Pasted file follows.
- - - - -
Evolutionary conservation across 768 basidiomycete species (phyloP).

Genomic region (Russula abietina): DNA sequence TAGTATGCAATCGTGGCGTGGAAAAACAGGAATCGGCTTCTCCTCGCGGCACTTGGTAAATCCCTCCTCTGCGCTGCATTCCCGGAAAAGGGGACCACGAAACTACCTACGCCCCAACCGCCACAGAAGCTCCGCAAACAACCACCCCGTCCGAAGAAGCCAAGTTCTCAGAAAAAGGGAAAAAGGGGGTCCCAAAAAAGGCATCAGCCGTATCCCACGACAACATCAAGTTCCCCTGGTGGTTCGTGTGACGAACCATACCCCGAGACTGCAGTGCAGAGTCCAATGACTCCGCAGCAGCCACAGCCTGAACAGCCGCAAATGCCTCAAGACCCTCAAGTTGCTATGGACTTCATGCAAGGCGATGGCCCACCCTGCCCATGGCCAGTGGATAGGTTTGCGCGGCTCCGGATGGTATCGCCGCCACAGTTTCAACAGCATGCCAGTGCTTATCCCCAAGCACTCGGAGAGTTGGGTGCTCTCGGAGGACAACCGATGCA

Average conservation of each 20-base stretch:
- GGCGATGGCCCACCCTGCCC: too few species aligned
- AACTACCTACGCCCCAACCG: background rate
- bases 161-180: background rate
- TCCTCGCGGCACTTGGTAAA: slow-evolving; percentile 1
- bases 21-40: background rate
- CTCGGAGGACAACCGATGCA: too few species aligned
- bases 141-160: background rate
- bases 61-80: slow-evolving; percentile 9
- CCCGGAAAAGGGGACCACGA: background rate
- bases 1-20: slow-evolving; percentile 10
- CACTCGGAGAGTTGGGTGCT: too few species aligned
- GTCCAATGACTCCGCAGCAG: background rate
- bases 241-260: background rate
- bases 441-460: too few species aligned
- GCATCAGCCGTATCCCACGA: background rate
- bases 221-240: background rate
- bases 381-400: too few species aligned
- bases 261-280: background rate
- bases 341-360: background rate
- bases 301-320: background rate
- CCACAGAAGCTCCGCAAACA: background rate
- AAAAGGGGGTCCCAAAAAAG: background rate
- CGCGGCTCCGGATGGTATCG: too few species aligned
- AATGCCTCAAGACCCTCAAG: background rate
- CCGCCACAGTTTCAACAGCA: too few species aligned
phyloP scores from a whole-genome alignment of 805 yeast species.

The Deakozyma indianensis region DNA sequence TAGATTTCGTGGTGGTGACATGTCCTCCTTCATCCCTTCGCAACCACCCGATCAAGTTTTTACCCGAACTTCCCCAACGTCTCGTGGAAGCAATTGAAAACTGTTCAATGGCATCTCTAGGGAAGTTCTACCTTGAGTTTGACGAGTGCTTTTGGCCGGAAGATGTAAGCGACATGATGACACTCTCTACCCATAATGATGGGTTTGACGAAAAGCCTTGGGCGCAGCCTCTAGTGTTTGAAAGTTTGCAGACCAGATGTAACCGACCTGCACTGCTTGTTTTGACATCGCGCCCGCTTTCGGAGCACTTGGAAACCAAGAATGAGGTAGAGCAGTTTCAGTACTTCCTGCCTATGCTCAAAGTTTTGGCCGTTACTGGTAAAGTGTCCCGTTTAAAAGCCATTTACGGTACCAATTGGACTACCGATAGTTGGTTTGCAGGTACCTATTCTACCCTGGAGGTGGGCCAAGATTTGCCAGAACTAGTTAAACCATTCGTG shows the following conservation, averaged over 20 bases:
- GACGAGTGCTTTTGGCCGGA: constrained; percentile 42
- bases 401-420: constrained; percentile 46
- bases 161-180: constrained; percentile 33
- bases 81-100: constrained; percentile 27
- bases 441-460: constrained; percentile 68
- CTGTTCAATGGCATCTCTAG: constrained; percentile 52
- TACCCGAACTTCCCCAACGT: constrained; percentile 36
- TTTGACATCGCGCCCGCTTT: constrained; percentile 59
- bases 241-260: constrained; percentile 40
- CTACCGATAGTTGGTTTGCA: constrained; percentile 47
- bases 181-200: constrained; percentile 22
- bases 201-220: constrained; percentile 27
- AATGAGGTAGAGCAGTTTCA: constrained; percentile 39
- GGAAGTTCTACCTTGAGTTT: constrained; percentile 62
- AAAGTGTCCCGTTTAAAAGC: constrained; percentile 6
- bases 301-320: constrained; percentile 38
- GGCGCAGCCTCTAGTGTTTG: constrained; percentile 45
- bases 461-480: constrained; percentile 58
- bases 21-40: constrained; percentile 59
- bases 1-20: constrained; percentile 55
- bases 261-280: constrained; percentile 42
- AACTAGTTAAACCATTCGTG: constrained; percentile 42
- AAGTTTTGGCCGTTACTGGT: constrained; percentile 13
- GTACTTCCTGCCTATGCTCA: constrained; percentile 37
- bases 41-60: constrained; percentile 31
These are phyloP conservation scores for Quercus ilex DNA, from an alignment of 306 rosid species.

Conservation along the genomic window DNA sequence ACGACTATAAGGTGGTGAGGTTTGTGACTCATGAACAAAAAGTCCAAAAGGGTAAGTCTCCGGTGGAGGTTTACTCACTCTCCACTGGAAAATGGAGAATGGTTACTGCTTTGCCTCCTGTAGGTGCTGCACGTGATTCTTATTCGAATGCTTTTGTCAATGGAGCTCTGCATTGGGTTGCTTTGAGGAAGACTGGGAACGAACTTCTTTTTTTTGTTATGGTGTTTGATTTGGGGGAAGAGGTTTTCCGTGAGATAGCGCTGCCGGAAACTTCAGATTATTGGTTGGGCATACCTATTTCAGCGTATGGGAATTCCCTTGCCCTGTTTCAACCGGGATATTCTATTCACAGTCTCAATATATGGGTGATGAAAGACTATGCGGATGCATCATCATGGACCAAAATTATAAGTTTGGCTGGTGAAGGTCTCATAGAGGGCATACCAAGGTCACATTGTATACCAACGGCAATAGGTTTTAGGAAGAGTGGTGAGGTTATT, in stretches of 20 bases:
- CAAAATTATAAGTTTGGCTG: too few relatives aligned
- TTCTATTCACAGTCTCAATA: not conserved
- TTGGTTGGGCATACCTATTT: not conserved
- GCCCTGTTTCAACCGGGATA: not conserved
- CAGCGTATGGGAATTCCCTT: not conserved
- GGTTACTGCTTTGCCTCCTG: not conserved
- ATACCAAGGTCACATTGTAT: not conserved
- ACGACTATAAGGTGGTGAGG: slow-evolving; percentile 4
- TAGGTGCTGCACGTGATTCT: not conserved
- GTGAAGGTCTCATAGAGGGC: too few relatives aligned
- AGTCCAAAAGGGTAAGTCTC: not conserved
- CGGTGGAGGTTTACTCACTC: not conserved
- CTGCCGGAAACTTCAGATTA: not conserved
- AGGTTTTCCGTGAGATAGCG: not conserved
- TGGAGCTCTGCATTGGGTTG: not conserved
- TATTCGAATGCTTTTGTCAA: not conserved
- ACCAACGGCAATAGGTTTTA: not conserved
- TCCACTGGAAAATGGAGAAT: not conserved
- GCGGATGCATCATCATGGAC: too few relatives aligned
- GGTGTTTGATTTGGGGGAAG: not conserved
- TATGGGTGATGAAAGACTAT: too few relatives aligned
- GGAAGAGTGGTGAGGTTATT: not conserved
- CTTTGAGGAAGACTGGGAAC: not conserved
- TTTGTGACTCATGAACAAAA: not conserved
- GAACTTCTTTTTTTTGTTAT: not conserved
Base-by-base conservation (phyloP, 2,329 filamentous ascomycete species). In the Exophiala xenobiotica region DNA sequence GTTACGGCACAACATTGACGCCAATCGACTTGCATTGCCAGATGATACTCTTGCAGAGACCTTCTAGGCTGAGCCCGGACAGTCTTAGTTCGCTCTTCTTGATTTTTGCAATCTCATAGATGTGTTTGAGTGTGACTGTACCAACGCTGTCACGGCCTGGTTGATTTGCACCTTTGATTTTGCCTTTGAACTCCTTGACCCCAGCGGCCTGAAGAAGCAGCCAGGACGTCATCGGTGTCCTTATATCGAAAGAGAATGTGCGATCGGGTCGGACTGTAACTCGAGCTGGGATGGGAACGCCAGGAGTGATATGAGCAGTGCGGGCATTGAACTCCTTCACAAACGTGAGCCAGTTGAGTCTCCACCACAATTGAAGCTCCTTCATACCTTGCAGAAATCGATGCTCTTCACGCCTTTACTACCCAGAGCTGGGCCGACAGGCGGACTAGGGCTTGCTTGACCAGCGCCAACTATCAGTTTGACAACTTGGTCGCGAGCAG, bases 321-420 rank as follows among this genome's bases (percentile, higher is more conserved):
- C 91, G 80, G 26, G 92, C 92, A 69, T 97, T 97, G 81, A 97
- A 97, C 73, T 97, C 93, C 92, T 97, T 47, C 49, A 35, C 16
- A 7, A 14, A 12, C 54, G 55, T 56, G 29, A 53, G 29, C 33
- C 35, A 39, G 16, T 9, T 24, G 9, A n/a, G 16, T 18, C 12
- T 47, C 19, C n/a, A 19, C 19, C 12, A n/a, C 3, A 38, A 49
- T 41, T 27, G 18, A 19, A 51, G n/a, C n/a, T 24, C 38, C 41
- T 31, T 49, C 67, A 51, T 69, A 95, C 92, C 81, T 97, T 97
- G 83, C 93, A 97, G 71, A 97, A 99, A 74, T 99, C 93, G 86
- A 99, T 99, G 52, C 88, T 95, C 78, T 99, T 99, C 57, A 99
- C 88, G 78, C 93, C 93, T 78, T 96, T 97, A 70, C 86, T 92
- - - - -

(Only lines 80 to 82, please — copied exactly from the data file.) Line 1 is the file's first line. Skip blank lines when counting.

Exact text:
- CTTTGAGGAAGACTGGGAAC: not conserved
- TTTGTGACTCATGAACAAAA: not conserved
- GAACTTCTTTTTTTTGTTAT: not conserved